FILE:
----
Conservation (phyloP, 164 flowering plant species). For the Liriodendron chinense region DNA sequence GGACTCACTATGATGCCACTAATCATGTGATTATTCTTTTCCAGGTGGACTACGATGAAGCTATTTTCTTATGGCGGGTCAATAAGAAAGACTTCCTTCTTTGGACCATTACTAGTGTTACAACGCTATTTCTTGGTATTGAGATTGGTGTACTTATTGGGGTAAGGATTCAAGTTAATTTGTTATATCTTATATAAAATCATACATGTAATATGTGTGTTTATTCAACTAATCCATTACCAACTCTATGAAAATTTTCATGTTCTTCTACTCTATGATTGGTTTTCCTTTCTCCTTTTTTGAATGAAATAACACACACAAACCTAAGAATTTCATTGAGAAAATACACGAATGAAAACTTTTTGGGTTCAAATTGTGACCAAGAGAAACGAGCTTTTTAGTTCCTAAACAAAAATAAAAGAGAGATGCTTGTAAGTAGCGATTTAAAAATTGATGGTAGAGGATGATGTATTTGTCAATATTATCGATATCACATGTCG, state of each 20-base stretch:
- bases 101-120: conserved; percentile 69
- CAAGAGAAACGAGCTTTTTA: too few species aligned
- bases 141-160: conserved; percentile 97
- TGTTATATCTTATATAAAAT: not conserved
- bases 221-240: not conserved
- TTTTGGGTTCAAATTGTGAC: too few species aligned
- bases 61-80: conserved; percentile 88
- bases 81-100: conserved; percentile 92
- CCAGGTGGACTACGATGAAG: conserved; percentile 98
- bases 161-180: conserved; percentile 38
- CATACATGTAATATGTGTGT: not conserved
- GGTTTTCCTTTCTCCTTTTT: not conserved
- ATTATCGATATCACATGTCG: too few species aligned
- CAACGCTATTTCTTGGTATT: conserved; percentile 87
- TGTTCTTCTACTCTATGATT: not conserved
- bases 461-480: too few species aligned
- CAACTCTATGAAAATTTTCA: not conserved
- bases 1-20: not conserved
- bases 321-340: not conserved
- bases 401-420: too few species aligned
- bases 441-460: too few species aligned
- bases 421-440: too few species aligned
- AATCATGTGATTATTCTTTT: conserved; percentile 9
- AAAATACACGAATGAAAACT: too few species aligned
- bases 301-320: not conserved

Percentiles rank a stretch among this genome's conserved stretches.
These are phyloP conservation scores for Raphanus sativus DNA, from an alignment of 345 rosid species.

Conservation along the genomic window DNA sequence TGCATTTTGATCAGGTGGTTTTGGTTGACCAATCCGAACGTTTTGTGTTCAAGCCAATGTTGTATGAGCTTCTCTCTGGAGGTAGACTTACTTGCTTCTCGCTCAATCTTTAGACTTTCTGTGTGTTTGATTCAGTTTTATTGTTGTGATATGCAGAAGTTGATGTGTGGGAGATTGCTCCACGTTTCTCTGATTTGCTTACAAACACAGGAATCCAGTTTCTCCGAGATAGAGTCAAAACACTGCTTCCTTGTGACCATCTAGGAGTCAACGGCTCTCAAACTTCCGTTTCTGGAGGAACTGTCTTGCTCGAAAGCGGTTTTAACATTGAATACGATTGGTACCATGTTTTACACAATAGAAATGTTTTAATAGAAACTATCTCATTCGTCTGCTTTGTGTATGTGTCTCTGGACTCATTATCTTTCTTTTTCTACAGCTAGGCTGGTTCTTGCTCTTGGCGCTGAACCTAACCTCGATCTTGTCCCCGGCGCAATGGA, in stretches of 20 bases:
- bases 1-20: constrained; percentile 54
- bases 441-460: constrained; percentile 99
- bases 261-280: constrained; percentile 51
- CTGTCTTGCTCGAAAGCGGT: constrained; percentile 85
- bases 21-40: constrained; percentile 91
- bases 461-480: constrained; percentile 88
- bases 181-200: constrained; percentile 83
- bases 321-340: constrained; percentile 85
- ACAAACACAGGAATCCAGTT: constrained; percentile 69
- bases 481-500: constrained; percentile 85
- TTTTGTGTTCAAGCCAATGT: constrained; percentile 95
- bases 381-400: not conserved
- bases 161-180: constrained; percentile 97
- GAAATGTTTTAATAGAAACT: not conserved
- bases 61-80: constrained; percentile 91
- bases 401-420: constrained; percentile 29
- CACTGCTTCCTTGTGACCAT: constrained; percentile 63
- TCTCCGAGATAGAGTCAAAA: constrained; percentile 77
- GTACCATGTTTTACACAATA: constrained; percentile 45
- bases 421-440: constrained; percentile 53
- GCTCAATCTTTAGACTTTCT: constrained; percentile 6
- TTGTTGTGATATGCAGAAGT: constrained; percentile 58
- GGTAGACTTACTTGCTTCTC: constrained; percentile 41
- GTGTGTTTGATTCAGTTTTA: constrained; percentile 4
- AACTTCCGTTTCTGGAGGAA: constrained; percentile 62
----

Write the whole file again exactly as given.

Conservation (phyloP, 164 flowering plant species). For the Liriodendron chinense region DNA sequence GGACTCACTATGATGCCACTAATCATGTGATTATTCTTTTCCAGGTGGACTACGATGAAGCTATTTTCTTATGGCGGGTCAATAAGAAAGACTTCCTTCTTTGGACCATTACTAGTGTTACAACGCTATTTCTTGGTATTGAGATTGGTGTACTTATTGGGGTAAGGATTCAAGTTAATTTGTTATATCTTATATAAAATCATACATGTAATATGTGTGTTTATTCAACTAATCCATTACCAACTCTATGAAAATTTTCATGTTCTTCTACTCTATGATTGGTTTTCCTTTCTCCTTTTTTGAATGAAATAACACACACAAACCTAAGAATTTCATTGAGAAAATACACGAATGAAAACTTTTTGGGTTCAAATTGTGACCAAGAGAAACGAGCTTTTTAGTTCCTAAACAAAAATAAAAGAGAGATGCTTGTAAGTAGCGATTTAAAAATTGATGGTAGAGGATGATGTATTTGTCAATATTATCGATATCACATGTCG, state of each 20-base stretch:
- bases 101-120: conserved; percentile 69
- CAAGAGAAACGAGCTTTTTA: too few species aligned
- bases 141-160: conserved; percentile 97
- TGTTATATCTTATATAAAAT: not conserved
- bases 221-240: not conserved
- TTTTGGGTTCAAATTGTGAC: too few species aligned
- bases 61-80: conserved; percentile 88
- bases 81-100: conserved; percentile 92
- CCAGGTGGACTACGATGAAG: conserved; percentile 98
- bases 161-180: conserved; percentile 38
- CATACATGTAATATGTGTGT: not conserved
- GGTTTTCCTTTCTCCTTTTT: not conserved
- ATTATCGATATCACATGTCG: too few species aligned
- CAACGCTATTTCTTGGTATT: conserved; percentile 87
- TGTTCTTCTACTCTATGATT: not conserved
- bases 461-480: too few species aligned
- CAACTCTATGAAAATTTTCA: not conserved
- bases 1-20: not conserved
- bases 321-340: not conserved
- bases 401-420: too few species aligned
- bases 441-460: too few species aligned
- bases 421-440: too few species aligned
- AATCATGTGATTATTCTTTT: conserved; percentile 9
- AAAATACACGAATGAAAACT: too few species aligned
- bases 301-320: not conserved

Percentiles rank a stretch among this genome's conserved stretches.
These are phyloP conservation scores for Raphanus sativus DNA, from an alignment of 345 rosid species.

Conservation along the genomic window DNA sequence TGCATTTTGATCAGGTGGTTTTGGTTGACCAATCCGAACGTTTTGTGTTCAAGCCAATGTTGTATGAGCTTCTCTCTGGAGGTAGACTTACTTGCTTCTCGCTCAATCTTTAGACTTTCTGTGTGTTTGATTCAGTTTTATTGTTGTGATATGCAGAAGTTGATGTGTGGGAGATTGCTCCACGTTTCTCTGATTTGCTTACAAACACAGGAATCCAGTTTCTCCGAGATAGAGTCAAAACACTGCTTCCTTGTGACCATCTAGGAGTCAACGGCTCTCAAACTTCCGTTTCTGGAGGAACTGTCTTGCTCGAAAGCGGTTTTAACATTGAATACGATTGGTACCATGTTTTACACAATAGAAATGTTTTAATAGAAACTATCTCATTCGTCTGCTTTGTGTATGTGTCTCTGGACTCATTATCTTTCTTTTTCTACAGCTAGGCTGGTTCTTGCTCTTGGCGCTGAACCTAACCTCGATCTTGTCCCCGGCGCAATGGA, in stretches of 20 bases:
- bases 1-20: constrained; percentile 54
- bases 441-460: constrained; percentile 99
- bases 261-280: constrained; percentile 51
- CTGTCTTGCTCGAAAGCGGT: constrained; percentile 85
- bases 21-40: constrained; percentile 91
- bases 461-480: constrained; percentile 88
- bases 181-200: constrained; percentile 83
- bases 321-340: constrained; percentile 85
- ACAAACACAGGAATCCAGTT: constrained; percentile 69
- bases 481-500: constrained; percentile 85
- TTTTGTGTTCAAGCCAATGT: constrained; percentile 95
- bases 381-400: not conserved
- bases 161-180: constrained; percentile 97
- GAAATGTTTTAATAGAAACT: not conserved
- bases 61-80: constrained; percentile 91
- bases 401-420: constrained; percentile 29
- CACTGCTTCCTTGTGACCAT: constrained; percentile 63
- TCTCCGAGATAGAGTCAAAA: constrained; percentile 77
- GTACCATGTTTTACACAATA: constrained; percentile 45
- bases 421-440: constrained; percentile 53
- GCTCAATCTTTAGACTTTCT: constrained; percentile 6
- TTGTTGTGATATGCAGAAGT: constrained; percentile 58
- GGTAGACTTACTTGCTTCTC: constrained; percentile 41
- GTGTGTTTGATTCAGTTTTA: constrained; percentile 4
- AACTTCCGTTTCTGGAGGAA: constrained; percentile 62